Ecem Kaya-Sezginer and Serap Gur* Pages 3955 - 3972 ( 18 )
Background: Erectile dysfunction (ED) is an evolving health problem in the aging male population. Chronic low-grade inflammation is a critical component of ED pathogenesis and a probable intermediate stage of endothelial dysfunction, especially in metabolic diseases, with the inclusion of obesity, metabolic syndrome, and diabetes.
Objective: This review will present an overview of preclinical and clinical data regarding common inflammatory mechanisms involved in the pathogenesis of ED associated with metabolic diseases and the effect of antiinflammatory drugs on ED.
Methods: A literature search of existing pre-clinical and clinical studies was performed on databases [Pubmed (MEDLINE), Scopus, and Embase] from January 2000 to October 2019.
Results: Low-grade inflammation is a possible pathological role in endothelial dysfunction as a consequence of ED and other related metabolic diseases. Increased inflammation and endothelial/prothrombotic markers can be associated with the presence and degree of ED. Pharmacological therapy and modification of lifestyle and risk factors may have a significant role in the recovery of erectile response through reduction of inflammatory marker levels.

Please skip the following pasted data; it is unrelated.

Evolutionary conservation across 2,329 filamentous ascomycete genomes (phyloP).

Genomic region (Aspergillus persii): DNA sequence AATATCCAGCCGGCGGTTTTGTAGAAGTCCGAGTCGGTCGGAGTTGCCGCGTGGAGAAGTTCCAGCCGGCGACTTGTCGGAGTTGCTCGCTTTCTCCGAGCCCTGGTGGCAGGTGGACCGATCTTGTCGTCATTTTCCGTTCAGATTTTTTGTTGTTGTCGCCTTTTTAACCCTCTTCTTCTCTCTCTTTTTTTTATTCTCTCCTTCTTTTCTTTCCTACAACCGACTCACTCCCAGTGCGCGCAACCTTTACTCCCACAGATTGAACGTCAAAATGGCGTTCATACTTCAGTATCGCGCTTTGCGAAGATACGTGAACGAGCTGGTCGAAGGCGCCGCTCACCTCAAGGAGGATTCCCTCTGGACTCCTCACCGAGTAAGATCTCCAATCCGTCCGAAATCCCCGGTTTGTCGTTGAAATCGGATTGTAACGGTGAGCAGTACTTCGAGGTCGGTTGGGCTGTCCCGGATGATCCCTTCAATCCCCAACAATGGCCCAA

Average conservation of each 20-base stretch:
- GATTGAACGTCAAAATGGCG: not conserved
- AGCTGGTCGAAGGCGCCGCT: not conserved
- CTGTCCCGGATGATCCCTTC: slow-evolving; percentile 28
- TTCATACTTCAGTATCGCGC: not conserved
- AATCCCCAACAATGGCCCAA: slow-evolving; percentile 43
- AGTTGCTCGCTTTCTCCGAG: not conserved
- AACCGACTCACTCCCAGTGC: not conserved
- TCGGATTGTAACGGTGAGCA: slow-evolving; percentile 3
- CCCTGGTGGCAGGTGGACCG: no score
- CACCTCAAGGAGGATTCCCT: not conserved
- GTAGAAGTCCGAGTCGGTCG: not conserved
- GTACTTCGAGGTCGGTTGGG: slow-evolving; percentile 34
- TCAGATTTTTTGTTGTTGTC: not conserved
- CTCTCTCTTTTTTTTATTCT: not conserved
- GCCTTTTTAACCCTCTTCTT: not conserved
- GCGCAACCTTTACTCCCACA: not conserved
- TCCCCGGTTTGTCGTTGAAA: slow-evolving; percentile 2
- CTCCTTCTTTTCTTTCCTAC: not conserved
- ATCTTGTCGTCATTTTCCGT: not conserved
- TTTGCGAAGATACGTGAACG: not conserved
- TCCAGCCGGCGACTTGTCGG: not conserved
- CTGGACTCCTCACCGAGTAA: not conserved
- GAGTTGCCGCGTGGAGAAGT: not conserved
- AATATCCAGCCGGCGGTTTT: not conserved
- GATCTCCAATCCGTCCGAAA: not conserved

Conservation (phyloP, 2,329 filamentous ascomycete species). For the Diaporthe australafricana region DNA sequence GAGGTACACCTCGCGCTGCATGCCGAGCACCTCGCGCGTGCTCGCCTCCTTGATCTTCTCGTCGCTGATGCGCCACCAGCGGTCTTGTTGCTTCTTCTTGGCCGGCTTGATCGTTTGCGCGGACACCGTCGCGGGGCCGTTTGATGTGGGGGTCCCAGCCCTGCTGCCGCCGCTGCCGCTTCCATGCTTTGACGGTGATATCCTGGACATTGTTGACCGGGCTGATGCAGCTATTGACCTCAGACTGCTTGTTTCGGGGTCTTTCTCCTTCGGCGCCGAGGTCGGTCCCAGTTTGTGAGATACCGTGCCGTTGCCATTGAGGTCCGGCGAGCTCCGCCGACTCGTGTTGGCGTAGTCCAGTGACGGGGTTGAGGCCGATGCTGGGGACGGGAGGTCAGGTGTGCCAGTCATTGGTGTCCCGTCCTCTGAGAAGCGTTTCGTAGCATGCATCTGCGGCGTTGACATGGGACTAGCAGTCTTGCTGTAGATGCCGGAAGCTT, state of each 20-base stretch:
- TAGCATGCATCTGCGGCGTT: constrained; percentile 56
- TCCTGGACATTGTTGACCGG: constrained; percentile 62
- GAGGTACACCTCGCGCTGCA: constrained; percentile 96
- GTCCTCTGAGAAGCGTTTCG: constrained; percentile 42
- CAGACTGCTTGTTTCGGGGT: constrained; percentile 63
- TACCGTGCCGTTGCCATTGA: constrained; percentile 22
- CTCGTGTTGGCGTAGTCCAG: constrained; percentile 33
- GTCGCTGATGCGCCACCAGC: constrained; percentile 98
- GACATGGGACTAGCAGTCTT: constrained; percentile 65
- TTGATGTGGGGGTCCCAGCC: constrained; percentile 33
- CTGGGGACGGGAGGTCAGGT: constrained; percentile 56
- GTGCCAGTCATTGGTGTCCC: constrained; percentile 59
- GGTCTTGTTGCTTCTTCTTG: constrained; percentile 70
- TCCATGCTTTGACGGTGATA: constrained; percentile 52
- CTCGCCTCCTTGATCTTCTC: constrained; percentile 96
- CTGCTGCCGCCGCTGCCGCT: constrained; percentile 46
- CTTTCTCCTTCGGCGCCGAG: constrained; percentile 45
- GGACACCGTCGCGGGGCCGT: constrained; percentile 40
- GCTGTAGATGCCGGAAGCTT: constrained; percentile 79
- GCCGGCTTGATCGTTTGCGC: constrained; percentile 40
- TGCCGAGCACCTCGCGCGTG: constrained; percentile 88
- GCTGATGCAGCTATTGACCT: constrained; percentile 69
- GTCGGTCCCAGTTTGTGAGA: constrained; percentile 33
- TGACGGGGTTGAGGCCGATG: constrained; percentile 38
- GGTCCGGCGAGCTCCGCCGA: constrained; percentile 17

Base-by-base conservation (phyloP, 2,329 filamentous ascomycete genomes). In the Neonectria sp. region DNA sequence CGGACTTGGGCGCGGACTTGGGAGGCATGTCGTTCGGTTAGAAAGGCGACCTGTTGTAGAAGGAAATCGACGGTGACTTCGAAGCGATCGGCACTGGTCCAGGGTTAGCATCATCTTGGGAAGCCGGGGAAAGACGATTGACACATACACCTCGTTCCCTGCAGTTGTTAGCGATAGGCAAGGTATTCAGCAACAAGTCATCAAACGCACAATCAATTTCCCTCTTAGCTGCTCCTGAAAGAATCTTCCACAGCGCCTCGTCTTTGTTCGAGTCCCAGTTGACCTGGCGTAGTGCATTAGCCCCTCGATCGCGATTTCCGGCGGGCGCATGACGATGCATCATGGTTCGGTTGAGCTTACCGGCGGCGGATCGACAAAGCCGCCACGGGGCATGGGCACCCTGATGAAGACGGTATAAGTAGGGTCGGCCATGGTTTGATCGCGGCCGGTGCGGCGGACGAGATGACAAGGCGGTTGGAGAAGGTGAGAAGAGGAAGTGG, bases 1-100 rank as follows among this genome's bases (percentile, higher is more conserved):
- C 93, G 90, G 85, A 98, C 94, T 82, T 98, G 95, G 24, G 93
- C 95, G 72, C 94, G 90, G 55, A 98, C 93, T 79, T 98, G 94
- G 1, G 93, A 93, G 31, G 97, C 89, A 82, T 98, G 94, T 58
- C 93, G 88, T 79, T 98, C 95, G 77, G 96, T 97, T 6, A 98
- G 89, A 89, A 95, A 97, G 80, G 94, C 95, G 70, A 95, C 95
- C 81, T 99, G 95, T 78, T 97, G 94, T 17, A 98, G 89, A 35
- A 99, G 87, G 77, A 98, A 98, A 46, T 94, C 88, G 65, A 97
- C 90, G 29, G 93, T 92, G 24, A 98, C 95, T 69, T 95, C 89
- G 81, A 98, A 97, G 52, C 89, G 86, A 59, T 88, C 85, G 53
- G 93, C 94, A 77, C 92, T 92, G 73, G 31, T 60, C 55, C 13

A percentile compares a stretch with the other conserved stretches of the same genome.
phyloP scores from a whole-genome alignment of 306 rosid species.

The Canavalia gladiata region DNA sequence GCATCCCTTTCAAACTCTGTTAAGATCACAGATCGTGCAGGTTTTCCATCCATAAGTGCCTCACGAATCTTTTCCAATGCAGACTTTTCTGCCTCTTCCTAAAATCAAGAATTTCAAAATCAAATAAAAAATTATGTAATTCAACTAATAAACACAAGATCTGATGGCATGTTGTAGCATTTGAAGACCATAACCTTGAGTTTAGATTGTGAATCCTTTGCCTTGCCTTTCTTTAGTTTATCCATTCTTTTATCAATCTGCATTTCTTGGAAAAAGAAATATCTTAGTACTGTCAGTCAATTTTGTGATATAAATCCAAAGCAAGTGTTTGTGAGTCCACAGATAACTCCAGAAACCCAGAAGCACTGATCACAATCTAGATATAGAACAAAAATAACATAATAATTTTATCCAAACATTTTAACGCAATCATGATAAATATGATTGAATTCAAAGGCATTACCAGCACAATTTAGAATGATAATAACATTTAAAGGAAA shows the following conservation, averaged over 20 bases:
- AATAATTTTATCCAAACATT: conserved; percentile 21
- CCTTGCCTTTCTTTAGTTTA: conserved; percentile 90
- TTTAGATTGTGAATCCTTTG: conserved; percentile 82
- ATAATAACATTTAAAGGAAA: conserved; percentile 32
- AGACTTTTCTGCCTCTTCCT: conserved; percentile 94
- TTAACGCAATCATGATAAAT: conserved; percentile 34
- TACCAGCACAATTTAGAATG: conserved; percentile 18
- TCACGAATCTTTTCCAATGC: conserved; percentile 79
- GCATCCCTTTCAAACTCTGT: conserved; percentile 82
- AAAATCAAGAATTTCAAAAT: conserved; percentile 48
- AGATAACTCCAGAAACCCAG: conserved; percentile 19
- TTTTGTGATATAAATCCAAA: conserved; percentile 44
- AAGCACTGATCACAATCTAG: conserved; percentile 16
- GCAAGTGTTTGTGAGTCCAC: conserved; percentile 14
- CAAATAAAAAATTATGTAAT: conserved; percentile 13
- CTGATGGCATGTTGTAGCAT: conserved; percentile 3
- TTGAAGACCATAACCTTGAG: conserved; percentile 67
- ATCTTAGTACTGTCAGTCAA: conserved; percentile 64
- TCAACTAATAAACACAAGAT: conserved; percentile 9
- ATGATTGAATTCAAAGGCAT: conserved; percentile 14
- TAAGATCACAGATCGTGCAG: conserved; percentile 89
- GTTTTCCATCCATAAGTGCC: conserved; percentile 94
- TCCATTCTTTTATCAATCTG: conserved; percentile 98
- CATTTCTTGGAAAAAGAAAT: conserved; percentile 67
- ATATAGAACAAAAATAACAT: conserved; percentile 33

Conclusion: Inflammation is the least common denominator in the pathology of ED and metabolic disorders. The inflammatory process of ED includes a shift in the complex interactions of cytokines, chemokines, and adhesion molecules. These data have established that anti-inflammatory agents could be used as a therapeutic opportunity in the prevention and treatment of ED. Further research on inflammation-related mechanisms underlying ED and the effect of therapeutic strategies aimed at reducing inflammation is required for a better understanding of the pathogenesis and successful management of ED.
Erectile dysfunction, endothelial dysfunction, metabolic disease, inflammation, cytokines, anti-inflammatory drugs.
Department of Biochemistry and Pharmacology, Faculty of Pharmacy, Ankara University, Ankara, Department of Biochemistry and Pharmacology, Faculty of Pharmacy, Ankara University, Ankara